3. Aww, I used to live in an old building with stairs like that! It was built in 1898 and many of the apartments had been "maids' quarters." I used to huff my way up 3 flights of those babies (the elevator, of course, did not meet safety codes and had been shut down), all the while congratulating myself on my hip, cool apartment. If it's old (I prefer "historic"), crooked ("settled"), doesn't meet building codes ("unique!"), and is slightly inconvenient to live with ("quirky!"), I'm sold.

  4. Those remind me of the stairs at my grandparents' camp. I never thought about how the beds got up there!(I do know that I will never help get them out)

  5. MOV, It's simple if the stairs are in the middle of the room. Rip'em out and install an "open stairwell". So WHAT if it comes down in the living room? If there's a load-bearing wall, move them aside enough to allow. Simple simple simple and simple, not necessarily in that order. Send your floor plan complete with accurate measurements. All you need is to think outside the box... ":)

  6. Oh MOV. The colors. Really? Maybe it's my computer, but are those purple walls with a white trim and black steps? The stairs are not what will be causing your potential divorce -- it's your color palette.

  7. MOV, I feel your pain. I show clients homes with "those" stairs fairly often. (remember I am a Realtor...but don't hold that against me...I hate most Realtors as well) The more charming the home the more difficult the climb. I am a big believer on getting bids. I get bids on everything. Multiple bids.

    Maybe Raymond is right. Maybe this is easy-peasy-lemon-squeazy to fix. Expensive???? Maybe that too. Ask a few (dozen) contractors to give you their ideas and costs. (then double the cost...because they lie about as much as realtors).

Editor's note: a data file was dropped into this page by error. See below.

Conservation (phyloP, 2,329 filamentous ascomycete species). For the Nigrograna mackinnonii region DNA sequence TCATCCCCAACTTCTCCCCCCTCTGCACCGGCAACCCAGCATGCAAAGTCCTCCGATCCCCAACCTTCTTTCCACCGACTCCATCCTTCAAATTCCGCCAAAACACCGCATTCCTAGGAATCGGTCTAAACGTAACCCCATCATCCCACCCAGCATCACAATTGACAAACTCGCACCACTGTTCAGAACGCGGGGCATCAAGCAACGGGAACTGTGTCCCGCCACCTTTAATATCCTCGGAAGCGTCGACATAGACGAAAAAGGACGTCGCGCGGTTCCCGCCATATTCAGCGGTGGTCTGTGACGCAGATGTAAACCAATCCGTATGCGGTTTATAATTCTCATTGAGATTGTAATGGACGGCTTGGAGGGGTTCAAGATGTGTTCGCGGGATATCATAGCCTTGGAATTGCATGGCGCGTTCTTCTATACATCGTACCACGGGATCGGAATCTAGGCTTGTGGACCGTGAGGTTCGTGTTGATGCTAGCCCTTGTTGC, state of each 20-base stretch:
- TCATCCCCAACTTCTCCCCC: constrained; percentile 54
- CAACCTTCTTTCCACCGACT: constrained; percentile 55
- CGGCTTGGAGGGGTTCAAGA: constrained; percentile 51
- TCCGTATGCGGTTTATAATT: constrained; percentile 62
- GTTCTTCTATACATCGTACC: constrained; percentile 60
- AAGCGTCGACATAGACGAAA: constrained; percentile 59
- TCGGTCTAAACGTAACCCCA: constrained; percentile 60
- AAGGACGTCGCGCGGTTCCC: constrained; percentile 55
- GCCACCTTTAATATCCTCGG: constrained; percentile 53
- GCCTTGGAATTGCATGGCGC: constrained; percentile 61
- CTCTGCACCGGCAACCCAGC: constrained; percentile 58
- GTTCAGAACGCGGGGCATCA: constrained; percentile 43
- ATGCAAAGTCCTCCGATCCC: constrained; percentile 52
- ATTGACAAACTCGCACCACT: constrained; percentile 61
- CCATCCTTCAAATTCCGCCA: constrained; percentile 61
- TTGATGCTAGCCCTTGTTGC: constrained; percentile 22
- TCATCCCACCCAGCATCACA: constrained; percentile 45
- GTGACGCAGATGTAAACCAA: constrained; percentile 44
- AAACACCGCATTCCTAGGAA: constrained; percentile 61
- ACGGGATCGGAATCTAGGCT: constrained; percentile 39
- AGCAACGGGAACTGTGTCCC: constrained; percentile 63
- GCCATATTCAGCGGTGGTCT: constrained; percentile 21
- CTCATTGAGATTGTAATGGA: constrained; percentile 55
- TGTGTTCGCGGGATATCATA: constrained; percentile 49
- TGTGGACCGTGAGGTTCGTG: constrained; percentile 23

8. Ah, remodeling. The demolition, the decisions, the living through it all. My husband and I are in a state of constant (it seems) remodel. I can't even remember what the house used To look like. People ask, "Didn't you used to have the living room over there?" the answer: Yeah, probably. You can read about it at 2012/07/23/waiting-to-inhale

  9. Oh boy! That would be a HUGE project so, yes, think skinny. IKEA makes me nervous for those itty bitty reasons called pieces but you have no choice. Good luck!

  10. Well, if you do replace them you might as well do it right and install an escalator.

  11. Ha! We had the same problem when we moved in and we called ours the "Anne Frank stairs." They were closed up, extremely narrow, and you had to open a door on both ends (up & down) to access them. Those babies are GONE. I wasn't able to "think skinny" with all this liquor around...

  12. Okay, ours aren't quite THAT narrow, but our stairs do spiral up through the center of the house, preventing us from having normal furniture upstairs. That's why my computer desk is a skinny sofa table and why I hope the next owners of this house enjoy our bedroom set. ;)

  13. Our care home had an upstairs (the stairs from hell) apt/office and the hand rail had been long gone so we feared those stairs...YES FEAR!! I do like your paint schemes :]

  14. I like the colors! If you can walk up the stairs without too much trouble, then make that area your special space -- no husbands allowed!

    Janie Junebug

  15. Hilarious :) We just got back from visiting some friends who have this very same problem. Oddly enough, I just thought they had a thing for IKEA. Now I understand completely.

  16. If your house is a historic home from colonial times they made the stairs like that on purpose so that they could fight off the "native americans" when they were attacked.

  17. I think they are pretty cool!

    As for decorating up there... two words: beanbag chairs!

  18. EEP! That's pretty narrow. Reminds me of staircases in Amsterdam. Ooh, see what I did there? I made your house like a cool old house in Amsterdam. Yep. You're welcome.